by KC Manuel

The chalk writings leap off the face of the blackboard which received a paint job 
that nudiustertian morning. The blackboard, always in a continuous mode of data collection like a government database, is as rigid as the education we procure. Although bound to a state of 
deletion and depletion, the chalk reincarnates into a chain of dunes at the foot of the blackboard, clogging the teacher’s gullet and painting her black hands white on its way down. Through 
inculcation, she belts the mnemonic now earworm: ”Z for Zebra”, and coughs maniacally.


Mother warned me not to trust anyone when crossing the road, not even the yellow, green, red 
and amber colours of the traffic lights, but the white stripes on the black bitumen because the 
way these colours kiss my frail feet is like an entire street holding my hand to safety.



History has it that at first the black on the Kenyan flag wasn’t accompanied by white. On asking 
why, the teacher says I’m old enough to know that a complete day is the binary of daylight and 
darkness. The added white fimbriation turned the black and red and green into a pout. The 
minimalist white wears its new identity – peace – like an undeserved medallion. The black, 
always as rigid as the education we procure, doesn’t even acquire something as simple as 
pertinacity for a new identity. It’s so insecure of the white that a shield and two spears have to be ingrained in the flag, for why would they be needed where there’s peace?
My screenplay was returned unread because it had little white space. But how else could I have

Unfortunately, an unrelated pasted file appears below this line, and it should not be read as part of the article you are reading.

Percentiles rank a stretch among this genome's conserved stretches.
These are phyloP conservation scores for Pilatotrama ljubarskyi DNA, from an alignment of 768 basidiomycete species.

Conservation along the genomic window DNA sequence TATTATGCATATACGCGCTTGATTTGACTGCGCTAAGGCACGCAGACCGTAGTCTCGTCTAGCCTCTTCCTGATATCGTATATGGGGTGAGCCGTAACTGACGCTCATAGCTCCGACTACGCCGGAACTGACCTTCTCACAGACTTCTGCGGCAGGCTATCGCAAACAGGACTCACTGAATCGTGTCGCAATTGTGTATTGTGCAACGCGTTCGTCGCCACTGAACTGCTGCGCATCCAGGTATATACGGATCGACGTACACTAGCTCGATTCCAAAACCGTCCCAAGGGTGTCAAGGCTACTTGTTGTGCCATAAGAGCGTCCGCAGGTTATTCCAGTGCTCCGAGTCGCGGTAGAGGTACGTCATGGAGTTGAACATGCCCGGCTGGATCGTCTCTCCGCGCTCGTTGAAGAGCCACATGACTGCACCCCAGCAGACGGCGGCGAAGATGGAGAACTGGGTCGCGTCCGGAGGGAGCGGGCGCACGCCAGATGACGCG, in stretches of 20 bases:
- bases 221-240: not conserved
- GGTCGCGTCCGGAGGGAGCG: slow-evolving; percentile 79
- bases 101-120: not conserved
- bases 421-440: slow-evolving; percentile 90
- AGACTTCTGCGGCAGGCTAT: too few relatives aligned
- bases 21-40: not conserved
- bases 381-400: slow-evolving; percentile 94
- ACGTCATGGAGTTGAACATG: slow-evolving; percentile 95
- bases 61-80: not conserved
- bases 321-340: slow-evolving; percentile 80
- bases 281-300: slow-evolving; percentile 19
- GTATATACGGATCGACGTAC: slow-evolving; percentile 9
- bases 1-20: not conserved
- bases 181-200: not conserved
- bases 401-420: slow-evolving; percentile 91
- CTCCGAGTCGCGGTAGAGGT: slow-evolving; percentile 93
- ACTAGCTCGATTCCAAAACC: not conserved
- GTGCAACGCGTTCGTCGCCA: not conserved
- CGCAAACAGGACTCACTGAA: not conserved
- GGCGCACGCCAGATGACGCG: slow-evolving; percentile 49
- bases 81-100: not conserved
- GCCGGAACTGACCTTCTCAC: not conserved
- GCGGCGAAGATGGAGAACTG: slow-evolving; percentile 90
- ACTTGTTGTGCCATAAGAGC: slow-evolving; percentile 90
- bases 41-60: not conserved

told this Biblical epic when this way was my only way of making sense of the world around me?
The Bible is open to interpretation like a poem. It’s a scope you can only see through in a split-
second and strike its meaning like gold from the earth’s underbelly. As I muse over my loss, the
major plot points play in the theatre of my hazy headspace: Jesus comes back on earth as a zebra.
As He reincarnates into the Father, He flays and His skin carpeted on the road leading to the
judgement square. Some people step on the white spaces. Some people step on the black spaces.
Others, bound for glory, walk with their heads held high, heedless of the ground graced by the
union of two beautiful colours people deem to be odd, but still revelling in the power of this



KC Manuel is an emerging Kenyan poet and writer, and student at Kibabii University. His works have appeared in The Kalahari Review. His piece, ‘The Rough Ride Home’, was shortlisted for the Igby Prize For Nonfiction. More than anything else, he reveres moonlit nights and twilights. If he’s not writing, he’s thinking about what to write next.

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